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DAKAR, Senegal (AP) — No headphones needed. The sound of waves serves as a playlist for hundreds of fit, sport loving Senegalese who swarm to the beach daily in Dakar.
It isn't Muscle Beach in Venice, California. It's Fann Beach in Senegal's capital.
Workouts are usually done en masse, to chants and cheers. Hundreds of men and women pack tightly into groups to run and skip in simultaneous motion down Fann Beach every day after 5 p.m. Others join situp sessions or create solo workouts.
At any time of the day, along the beach routes, people are running, using trampolines, public equipment like barbells and chin-up bars or mother nature as the workout partner.
"Most people are very fit here. Senegalese like sport," said Mor Diaw, 23, a student at the nearby Higher National Institute of Popular Education and Sports. "At the gym, you have to pay and it's expensive. Here, it's free."
People have been exercising on the mustard-colored sands for at least 20 years. Last year, the city upgraded the equipment, according to trainer Mbake Gueye, who is paid by the city government.
Diaw has been coming to Fann Beach since 2011.
"It's easier to run here than in the city. The breeze is nice and the air is clean," said Diaw, who lines up plastic bottles in the sand and jumps between them, his shoes cast aside.
Karim Mbaye, a 25-year-old law student, does shoulder circles near the water. He digs a deep hole to optimize pushups. He gets a total body workout, and one he learned just watching others on the beach, he says, sweat running down his brow.
"I face the sea as I work out and I breathe in pure air," he said smiling. "When I'm done and hot, I run into the water."
Some wear workout clothes, and others wear jeans and polo shirts. Some have shoes, but most are barefoot, the easier way to work out in the soft sand that many say is preferable to the nearby concrete.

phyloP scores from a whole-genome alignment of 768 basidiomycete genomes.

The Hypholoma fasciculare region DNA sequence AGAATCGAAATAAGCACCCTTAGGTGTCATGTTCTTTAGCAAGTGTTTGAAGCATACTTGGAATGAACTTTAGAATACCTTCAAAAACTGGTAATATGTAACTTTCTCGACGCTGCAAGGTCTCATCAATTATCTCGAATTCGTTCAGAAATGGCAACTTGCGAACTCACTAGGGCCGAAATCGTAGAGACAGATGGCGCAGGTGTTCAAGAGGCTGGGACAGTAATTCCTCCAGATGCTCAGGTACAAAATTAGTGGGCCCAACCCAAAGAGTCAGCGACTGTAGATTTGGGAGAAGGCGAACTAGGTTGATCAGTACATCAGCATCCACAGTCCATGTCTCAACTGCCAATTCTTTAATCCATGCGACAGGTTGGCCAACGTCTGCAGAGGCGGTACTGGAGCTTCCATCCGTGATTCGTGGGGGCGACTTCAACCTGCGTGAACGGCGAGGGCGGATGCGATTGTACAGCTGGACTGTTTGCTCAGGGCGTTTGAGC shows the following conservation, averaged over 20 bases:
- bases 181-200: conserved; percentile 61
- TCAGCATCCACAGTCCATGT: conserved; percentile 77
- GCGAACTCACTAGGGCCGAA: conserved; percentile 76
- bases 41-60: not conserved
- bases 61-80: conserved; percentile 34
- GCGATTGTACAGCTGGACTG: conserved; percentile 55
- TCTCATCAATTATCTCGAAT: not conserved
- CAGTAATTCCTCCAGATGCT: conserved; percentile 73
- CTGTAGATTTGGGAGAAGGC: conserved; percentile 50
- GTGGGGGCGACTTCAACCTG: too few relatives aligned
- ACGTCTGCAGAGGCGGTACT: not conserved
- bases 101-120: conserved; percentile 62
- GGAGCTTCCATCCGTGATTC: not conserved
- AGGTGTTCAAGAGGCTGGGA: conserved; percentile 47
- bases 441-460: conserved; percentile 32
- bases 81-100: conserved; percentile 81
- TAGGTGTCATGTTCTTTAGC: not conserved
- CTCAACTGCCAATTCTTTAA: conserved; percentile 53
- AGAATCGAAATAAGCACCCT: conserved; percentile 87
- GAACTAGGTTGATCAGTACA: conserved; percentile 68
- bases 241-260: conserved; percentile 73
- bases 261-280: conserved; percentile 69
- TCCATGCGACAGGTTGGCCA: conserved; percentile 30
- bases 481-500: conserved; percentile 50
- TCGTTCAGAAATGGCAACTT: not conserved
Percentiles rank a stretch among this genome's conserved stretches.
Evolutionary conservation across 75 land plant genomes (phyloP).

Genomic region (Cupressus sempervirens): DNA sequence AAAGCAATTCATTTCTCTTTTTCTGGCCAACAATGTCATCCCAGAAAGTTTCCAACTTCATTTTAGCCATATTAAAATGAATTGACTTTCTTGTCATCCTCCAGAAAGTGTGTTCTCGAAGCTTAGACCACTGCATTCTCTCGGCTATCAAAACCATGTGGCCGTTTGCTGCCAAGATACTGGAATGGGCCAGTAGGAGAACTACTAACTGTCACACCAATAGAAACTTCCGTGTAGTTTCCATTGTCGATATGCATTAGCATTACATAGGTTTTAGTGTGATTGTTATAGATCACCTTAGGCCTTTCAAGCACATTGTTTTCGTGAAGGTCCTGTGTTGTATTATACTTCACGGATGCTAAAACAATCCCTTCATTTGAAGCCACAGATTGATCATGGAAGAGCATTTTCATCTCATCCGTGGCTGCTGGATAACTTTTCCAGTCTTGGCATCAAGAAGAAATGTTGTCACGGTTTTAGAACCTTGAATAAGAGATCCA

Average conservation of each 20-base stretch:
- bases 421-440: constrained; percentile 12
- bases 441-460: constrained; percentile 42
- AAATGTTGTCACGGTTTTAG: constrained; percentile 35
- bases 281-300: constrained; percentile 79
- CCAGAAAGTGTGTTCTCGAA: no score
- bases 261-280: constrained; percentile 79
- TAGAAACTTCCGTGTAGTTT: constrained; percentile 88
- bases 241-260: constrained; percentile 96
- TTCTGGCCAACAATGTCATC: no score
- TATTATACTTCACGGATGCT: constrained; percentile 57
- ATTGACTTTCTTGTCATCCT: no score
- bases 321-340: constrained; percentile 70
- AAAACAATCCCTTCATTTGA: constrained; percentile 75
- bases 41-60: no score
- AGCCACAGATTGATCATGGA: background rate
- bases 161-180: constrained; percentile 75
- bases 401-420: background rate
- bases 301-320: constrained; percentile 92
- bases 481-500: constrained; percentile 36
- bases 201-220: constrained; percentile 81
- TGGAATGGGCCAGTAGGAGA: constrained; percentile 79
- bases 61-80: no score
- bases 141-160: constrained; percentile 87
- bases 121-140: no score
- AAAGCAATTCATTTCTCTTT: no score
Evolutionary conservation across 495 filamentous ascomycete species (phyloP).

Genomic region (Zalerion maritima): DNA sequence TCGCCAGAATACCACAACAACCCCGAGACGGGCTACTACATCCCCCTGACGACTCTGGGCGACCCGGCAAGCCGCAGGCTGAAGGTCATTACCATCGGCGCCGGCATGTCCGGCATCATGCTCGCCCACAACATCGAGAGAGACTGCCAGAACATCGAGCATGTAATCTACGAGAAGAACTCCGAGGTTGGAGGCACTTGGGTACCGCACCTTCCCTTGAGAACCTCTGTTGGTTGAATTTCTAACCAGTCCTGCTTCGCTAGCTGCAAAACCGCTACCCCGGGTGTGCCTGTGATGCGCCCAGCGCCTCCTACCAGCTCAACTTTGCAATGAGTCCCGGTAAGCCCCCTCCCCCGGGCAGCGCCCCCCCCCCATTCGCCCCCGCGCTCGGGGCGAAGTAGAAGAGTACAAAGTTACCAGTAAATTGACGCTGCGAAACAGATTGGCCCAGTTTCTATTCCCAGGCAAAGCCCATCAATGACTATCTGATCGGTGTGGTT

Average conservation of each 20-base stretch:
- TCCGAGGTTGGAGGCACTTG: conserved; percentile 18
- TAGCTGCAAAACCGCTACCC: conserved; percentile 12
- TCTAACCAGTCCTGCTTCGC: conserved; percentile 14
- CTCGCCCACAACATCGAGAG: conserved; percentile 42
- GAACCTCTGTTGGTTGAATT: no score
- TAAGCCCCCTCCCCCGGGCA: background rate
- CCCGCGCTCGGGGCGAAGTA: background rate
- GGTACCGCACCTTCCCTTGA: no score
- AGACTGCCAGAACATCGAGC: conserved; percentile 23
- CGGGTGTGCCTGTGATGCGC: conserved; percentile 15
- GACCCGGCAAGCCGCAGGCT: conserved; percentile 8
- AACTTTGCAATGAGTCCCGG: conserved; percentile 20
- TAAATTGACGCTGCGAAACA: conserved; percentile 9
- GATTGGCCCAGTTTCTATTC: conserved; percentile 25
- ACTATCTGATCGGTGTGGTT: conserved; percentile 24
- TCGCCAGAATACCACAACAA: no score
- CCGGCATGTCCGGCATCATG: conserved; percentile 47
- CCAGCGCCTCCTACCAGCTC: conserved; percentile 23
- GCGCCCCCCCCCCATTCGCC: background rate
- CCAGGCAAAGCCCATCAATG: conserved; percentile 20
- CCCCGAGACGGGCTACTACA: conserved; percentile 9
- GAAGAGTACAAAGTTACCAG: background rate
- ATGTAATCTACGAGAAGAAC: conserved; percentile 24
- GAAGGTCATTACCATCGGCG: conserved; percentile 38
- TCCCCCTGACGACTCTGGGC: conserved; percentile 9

Many of men and women also run along the corniche, the stretch of highway running along the beach.
On a cliff above, poised over a stunning view of the beach, the waters of the Atlantic and an offshore island, the city has erected an outdoor public gym with equipment that uses body resistance, including pull up bars.
Women and men wait their turn.
Gueye, the trainer, suggests exercise routines. He later leads a group of runners, clustered together almost as close as sardines in a can, up and down the beach, through skips, hops and stretches.
"People come here to relieve stress and get healthy," said Gueye, who is 47. He said diabetes has become a real issue in Senegal with all the juices people drink, the rice, pasta and sugary foods. Many doctors are recommending exercise to their patients.
Dioumayatou Ba, a 28-year-old lady who used to work as a tailor and is now unemployed, has been coming to this beach for about three years to do quad lifts on a metal machine. Men usually outnumber women here but that doesn't bother Ba.
"We are at ease here," she said before joining some 70 other people being led through a series of sit-ups near the shoreline.
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